February 20, 2007 Subject:
There’s a hazy ambiance - a layer of static sizzle - that persists at varying levels of intensity on this almost 49-minute live set. Sometimes it reminds me of the sound of falling rain, other times the rush wind passing through a microphone or the sound of waves meeting the shoreline and even, for brief moments, just a bothersome tape hiss. Add to this misty stratum of noise are lightly processed recordings of minimal musical instrumentation - having both melodious and discordant qualities - all of which argue for an air of melancholy.
This live set is unique and memorable for several reasons. First, is its simple, but effective, approach to digital minimalism and impressionism. The ingredients here are uncomplicated - white noise, radio samples of acoustic instruments, maybe some field recordings, along with discreet editing. In the second place, opposites are juxtaposed in such a way that they complement each other - the harmonious and the dissonant - digital noise and acoustic melodies - pastoral calmness and urban edginess. All of these elements work together to create blurred impressions and moods in the mind of the listener. There’s also a thread of idyllic warmth present throughout that tempers the melancholic mood. Finally, there is a concrete motif that gives this lengthy set a sense of cohesiveness.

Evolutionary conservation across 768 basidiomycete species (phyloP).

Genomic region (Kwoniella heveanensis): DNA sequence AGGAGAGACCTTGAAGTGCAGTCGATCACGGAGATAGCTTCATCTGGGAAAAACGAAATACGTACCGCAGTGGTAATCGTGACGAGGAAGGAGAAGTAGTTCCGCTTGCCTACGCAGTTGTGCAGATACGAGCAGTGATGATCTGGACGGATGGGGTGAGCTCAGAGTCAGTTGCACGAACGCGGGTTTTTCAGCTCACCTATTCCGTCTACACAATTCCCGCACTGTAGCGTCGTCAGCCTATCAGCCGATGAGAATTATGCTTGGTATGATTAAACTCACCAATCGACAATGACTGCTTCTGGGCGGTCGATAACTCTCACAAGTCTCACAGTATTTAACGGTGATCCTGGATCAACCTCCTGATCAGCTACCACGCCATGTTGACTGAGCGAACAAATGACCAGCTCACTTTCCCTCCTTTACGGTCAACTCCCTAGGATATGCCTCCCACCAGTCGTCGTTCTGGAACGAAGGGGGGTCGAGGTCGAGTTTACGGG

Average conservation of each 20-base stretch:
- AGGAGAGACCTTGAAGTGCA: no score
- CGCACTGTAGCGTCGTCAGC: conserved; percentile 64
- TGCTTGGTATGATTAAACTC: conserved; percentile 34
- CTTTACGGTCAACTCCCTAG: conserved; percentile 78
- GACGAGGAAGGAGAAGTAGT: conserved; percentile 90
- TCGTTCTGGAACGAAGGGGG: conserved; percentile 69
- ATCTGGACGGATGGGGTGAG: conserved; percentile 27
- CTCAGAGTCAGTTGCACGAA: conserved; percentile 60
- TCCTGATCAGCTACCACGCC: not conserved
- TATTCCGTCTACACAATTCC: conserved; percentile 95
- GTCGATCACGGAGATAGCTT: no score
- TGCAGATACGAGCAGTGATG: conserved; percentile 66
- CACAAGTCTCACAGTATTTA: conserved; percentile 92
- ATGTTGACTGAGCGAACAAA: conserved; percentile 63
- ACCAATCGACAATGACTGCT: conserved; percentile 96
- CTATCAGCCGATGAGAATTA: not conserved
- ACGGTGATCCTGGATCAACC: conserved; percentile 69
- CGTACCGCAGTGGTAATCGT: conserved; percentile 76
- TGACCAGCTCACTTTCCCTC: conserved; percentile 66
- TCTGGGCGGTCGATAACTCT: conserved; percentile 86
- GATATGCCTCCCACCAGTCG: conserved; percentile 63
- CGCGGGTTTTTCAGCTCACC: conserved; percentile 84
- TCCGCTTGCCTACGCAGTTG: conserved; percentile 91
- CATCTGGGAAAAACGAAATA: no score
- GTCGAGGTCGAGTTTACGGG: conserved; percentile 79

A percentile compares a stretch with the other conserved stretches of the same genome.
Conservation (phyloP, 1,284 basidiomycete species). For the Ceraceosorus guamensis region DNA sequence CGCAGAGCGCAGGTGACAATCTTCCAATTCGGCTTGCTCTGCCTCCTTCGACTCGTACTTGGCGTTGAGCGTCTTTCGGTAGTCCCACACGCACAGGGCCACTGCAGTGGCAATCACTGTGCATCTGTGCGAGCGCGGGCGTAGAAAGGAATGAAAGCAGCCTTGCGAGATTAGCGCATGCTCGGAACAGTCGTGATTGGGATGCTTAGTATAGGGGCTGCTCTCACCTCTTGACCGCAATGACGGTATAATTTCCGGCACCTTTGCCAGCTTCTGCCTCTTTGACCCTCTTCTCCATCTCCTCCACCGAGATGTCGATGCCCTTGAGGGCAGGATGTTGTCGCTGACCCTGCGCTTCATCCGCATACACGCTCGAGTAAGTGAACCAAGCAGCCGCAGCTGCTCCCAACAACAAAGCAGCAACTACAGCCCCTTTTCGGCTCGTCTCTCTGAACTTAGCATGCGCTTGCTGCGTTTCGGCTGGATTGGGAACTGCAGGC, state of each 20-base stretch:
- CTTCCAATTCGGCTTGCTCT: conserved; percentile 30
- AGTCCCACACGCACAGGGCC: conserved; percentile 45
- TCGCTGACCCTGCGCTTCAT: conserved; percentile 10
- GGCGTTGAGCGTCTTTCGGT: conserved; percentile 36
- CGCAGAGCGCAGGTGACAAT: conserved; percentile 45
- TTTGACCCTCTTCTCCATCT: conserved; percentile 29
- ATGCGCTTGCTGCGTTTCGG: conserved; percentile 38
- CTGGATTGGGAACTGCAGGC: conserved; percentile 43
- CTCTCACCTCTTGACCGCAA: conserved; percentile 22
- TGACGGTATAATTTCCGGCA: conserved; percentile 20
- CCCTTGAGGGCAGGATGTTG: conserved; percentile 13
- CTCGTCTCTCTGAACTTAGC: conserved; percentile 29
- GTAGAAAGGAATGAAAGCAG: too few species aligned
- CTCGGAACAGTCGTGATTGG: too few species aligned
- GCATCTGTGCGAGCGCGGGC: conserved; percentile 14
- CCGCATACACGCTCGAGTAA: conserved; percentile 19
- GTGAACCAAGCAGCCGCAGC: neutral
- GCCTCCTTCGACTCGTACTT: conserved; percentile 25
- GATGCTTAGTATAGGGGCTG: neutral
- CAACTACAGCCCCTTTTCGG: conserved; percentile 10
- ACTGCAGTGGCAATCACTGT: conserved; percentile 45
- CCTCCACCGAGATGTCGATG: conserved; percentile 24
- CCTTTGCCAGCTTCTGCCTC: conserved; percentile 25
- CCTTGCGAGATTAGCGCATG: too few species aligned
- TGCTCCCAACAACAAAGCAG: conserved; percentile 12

The pattern on this set consists of several scenes of sampled radio recordings of various acoustic instruments (cello, piano, guitar) with each scene preceded by a short segment of noisy static. These sampled recordings are run through various effects that somewhat blur their actual sound. I counted at least ten distinct scenes with most scenes having a duration between 3 - 4 minutes with the interludes of static noise lasting less than a minute. For example, the first scene sets a sad tone with a deep, brooding cello melody hovering above the static flux and the second scene follows with a sparingly played piano chord sounding a little uneasy against the backdrop of dusky noise. Many of the scenes simply seem to evaporate rather than end abruptly while that hazy, noisy sizzle continues . The majority of the segments use piano samples as is the case in scene four which delivers a beautiful melody or scene six in which the piano playing becomes more atonal and scene ten where a sadly echoing melody brings to mind a lounge-like atmosphere . Scene nine, on the other hand, would appear to contain samples of some purposefully strummed, slightly discordant guitar chords.